Congress Acts on the Stark Disclosure Dilemma: Federal Health Reform Authorizes New Stark Self-Disclosure Protocol
Authors: Robert D. Belfort | Emily Lee
On March 23, 2010, President Obama signed into law the Patient Protection and Affordable Care Act, H.R. 3590 (“PPACA”). In addition to enacting a myriad of health care reform provisions, Section 6409 of the PPACA requires the Centers for Medicare and Medicaid Services (“CMS”) to create a self-disclosure protocol under which healthcare providers may voluntarily report potential Stark Law violations. This is a welcome development for hospitals and other health care providers that discover unintentional or “technical” violations of Stark and face potentially massive exposure to liability for such violations without any clear mechanism to fairly resolve these claims.
Background. Stark prohibits physicians from referring Medicare patients for certain designated health services (“DHS”) to any entity with which the referring physician (or an immediate family member) has any direct or indirect financial relationship, unless an exception applies. 42 U.S.C. § 1395nn(a)(1)(A). In addition, Stark prohibits entities from billing Medicare for services provided pursuant to a prohibited referral. Stark regulations further require the entity that collects payment for DHS performed in connection with a prohibited referral to refund all collected amounts on a timely basis. 42 C.F.R. § 411.353(d).
Because Stark is a strict liability statute, failure to comply with its many technical requirements can result in significant penalties regardless of a provider’s lack of intent to violate the statute. For example, if a lease agreement between a hospital and a physician expires and is not renewed within six months of the expiration date, all referrals of Medicare patients by the physician to the hospital after such period violate Stark. The hospital may not have learned of this lapse in paperwork until years have passed. By then, the hospital may have received payment of millions of dollars for services attributable to referrals from that physician, all of which are subject to recoupment by the government. This liability attaches even if the physician continued to pay rent that was consistent with fair market value.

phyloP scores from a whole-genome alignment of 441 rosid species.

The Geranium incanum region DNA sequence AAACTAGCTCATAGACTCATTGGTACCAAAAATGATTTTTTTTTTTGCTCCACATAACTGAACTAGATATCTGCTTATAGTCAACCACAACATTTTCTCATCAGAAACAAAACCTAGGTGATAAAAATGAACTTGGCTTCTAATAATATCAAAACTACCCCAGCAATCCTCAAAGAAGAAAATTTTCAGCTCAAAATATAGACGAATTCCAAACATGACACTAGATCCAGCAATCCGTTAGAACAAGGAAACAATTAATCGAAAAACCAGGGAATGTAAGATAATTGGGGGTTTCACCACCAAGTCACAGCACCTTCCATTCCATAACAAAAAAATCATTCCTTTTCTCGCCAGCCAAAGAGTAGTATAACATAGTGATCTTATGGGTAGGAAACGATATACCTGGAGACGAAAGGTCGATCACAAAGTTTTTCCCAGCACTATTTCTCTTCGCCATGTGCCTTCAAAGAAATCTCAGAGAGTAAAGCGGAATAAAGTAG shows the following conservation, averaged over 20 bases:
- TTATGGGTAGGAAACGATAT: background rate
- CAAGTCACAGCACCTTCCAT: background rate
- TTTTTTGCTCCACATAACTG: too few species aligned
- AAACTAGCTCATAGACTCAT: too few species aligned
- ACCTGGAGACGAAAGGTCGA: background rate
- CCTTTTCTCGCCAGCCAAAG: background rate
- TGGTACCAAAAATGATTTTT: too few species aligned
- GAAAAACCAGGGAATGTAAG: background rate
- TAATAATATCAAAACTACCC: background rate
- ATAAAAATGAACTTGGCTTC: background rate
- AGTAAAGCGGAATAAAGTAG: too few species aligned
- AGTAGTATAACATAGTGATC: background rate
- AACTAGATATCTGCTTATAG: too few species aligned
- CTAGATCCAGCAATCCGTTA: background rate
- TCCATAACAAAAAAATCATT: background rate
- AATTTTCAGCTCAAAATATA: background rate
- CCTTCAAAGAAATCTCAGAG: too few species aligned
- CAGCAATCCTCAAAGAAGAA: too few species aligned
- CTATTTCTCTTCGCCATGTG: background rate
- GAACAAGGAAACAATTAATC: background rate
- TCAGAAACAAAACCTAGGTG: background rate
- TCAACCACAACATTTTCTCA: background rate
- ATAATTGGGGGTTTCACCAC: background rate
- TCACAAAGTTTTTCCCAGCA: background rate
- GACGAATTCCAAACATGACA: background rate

Reporting such technical violations to CMS has been problematic for providers because CMS has historically taken the position that it does not have the authority to negotiate a settlement less than the full value of the Medicare billings resulting from the tainted referrals.
Use of OIG Self-Disclosure Protocol. In April 2006, the U.S. Department of Health and Human Services Office of Inspector General (“OIG”) announced an initiative to promote disclosure of potential Stark and/or Anti-Kickback Law violations under the OIG’s Self-Disclosure Protocol (“SDP”). See OIG Open Letter to Health Care Providers (April 24, 2006). In the letter, OIG indicated that monetary settlements in SDP cases would generally be for amounts near the lower end of the damages spectrum. To avoid the problems raised by disclosure to CMS, many providers opted to disclose technical Stark violations through the SDP, as such disclosures could result in settlements for less than the full value of Medicare billings and protection from potential qui tam lawsuits under the False Claims Act (“FCA”).
However, in March 2009, OIG announced that it would no longer accept disclosure of a Stark violation in the absence of a “colorable” violation of the Anti-Kickback Statute. See OIG Open Letter to Health Care Providers (March 24, 2009). Further, OIG announced that it would accept only matters involving a settlement of at least $50,000. OIG indicated that its decision to narrow the scope of the SDP was based partly on lack of resources.
The OIG’s exclusion of Stark Law violations from the SDP left health care providers with limited and unappealing options for addressing inadvertent Stark violations. Those options consisted of reporting to CMS, the Medicare payment contractors (fiscal intermediaries and carriers), or to the U.S. Department of Justice (through the local U.S. Attorney’s Office). None of those approaches gave providers comfort that they could negotiate a reasonable settlement commensurate with the nature of the violation.